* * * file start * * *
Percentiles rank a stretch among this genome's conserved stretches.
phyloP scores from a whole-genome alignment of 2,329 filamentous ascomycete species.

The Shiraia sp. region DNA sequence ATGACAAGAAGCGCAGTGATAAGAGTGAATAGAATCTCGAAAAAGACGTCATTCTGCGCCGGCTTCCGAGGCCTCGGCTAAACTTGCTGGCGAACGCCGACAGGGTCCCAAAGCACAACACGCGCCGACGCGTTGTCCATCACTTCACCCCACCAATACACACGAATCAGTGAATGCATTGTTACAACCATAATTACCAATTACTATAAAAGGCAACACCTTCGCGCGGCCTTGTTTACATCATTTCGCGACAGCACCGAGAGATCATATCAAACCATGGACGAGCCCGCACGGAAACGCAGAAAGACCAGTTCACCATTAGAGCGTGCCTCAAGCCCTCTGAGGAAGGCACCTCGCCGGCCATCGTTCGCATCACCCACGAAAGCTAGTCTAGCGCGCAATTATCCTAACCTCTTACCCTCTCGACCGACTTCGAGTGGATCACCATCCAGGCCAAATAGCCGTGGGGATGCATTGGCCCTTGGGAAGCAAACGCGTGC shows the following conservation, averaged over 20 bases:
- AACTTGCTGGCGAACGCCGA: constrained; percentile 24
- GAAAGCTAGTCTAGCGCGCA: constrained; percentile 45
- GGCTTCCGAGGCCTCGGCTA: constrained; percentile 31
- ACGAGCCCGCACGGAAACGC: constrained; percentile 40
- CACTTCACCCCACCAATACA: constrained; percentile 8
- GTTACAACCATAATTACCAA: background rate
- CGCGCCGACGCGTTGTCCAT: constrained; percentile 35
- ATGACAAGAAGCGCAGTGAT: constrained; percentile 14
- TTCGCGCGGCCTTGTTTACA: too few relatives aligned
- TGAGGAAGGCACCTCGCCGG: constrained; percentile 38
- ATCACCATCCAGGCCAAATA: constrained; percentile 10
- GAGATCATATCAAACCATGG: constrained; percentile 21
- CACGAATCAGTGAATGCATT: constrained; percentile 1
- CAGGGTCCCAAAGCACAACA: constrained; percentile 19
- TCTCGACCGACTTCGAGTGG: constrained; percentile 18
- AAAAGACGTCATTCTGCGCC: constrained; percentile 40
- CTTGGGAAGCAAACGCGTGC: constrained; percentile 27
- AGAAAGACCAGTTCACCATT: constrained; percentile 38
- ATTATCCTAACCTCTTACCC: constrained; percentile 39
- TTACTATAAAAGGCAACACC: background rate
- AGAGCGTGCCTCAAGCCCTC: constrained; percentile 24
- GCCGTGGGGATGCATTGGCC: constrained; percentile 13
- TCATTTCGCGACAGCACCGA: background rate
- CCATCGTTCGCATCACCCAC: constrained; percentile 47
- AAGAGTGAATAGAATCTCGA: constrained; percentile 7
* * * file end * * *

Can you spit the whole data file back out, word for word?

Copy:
Percentiles rank a stretch among this genome's conserved stretches.
phyloP scores from a whole-genome alignment of 2,329 filamentous ascomycete species.

The Shiraia sp. region DNA sequence ATGACAAGAAGCGCAGTGATAAGAGTGAATAGAATCTCGAAAAAGACGTCATTCTGCGCCGGCTTCCGAGGCCTCGGCTAAACTTGCTGGCGAACGCCGACAGGGTCCCAAAGCACAACACGCGCCGACGCGTTGTCCATCACTTCACCCCACCAATACACACGAATCAGTGAATGCATTGTTACAACCATAATTACCAATTACTATAAAAGGCAACACCTTCGCGCGGCCTTGTTTACATCATTTCGCGACAGCACCGAGAGATCATATCAAACCATGGACGAGCCCGCACGGAAACGCAGAAAGACCAGTTCACCATTAGAGCGTGCCTCAAGCCCTCTGAGGAAGGCACCTCGCCGGCCATCGTTCGCATCACCCACGAAAGCTAGTCTAGCGCGCAATTATCCTAACCTCTTACCCTCTCGACCGACTTCGAGTGGATCACCATCCAGGCCAAATAGCCGTGGGGATGCATTGGCCCTTGGGAAGCAAACGCGTGC shows the following conservation, averaged over 20 bases:
- AACTTGCTGGCGAACGCCGA: constrained; percentile 24
- GAAAGCTAGTCTAGCGCGCA: constrained; percentile 45
- GGCTTCCGAGGCCTCGGCTA: constrained; percentile 31
- ACGAGCCCGCACGGAAACGC: constrained; percentile 40
- CACTTCACCCCACCAATACA: constrained; percentile 8
- GTTACAACCATAATTACCAA: background rate
- CGCGCCGACGCGTTGTCCAT: constrained; percentile 35
- ATGACAAGAAGCGCAGTGAT: constrained; percentile 14
- TTCGCGCGGCCTTGTTTACA: too few relatives aligned
- TGAGGAAGGCACCTCGCCGG: constrained; percentile 38
- ATCACCATCCAGGCCAAATA: constrained; percentile 10
- GAGATCATATCAAACCATGG: constrained; percentile 21
- CACGAATCAGTGAATGCATT: constrained; percentile 1
- CAGGGTCCCAAAGCACAACA: constrained; percentile 19
- TCTCGACCGACTTCGAGTGG: constrained; percentile 18
- AAAAGACGTCATTCTGCGCC: constrained; percentile 40
- CTTGGGAAGCAAACGCGTGC: constrained; percentile 27
- AGAAAGACCAGTTCACCATT: constrained; percentile 38
- ATTATCCTAACCTCTTACCC: constrained; percentile 39
- TTACTATAAAAGGCAACACC: background rate
- AGAGCGTGCCTCAAGCCCTC: constrained; percentile 24
- GCCGTGGGGATGCATTGGCC: constrained; percentile 13
- TCATTTCGCGACAGCACCGA: background rate
- CCATCGTTCGCATCACCCAC: constrained; percentile 47
- AAGAGTGAATAGAATCTCGA: constrained; percentile 7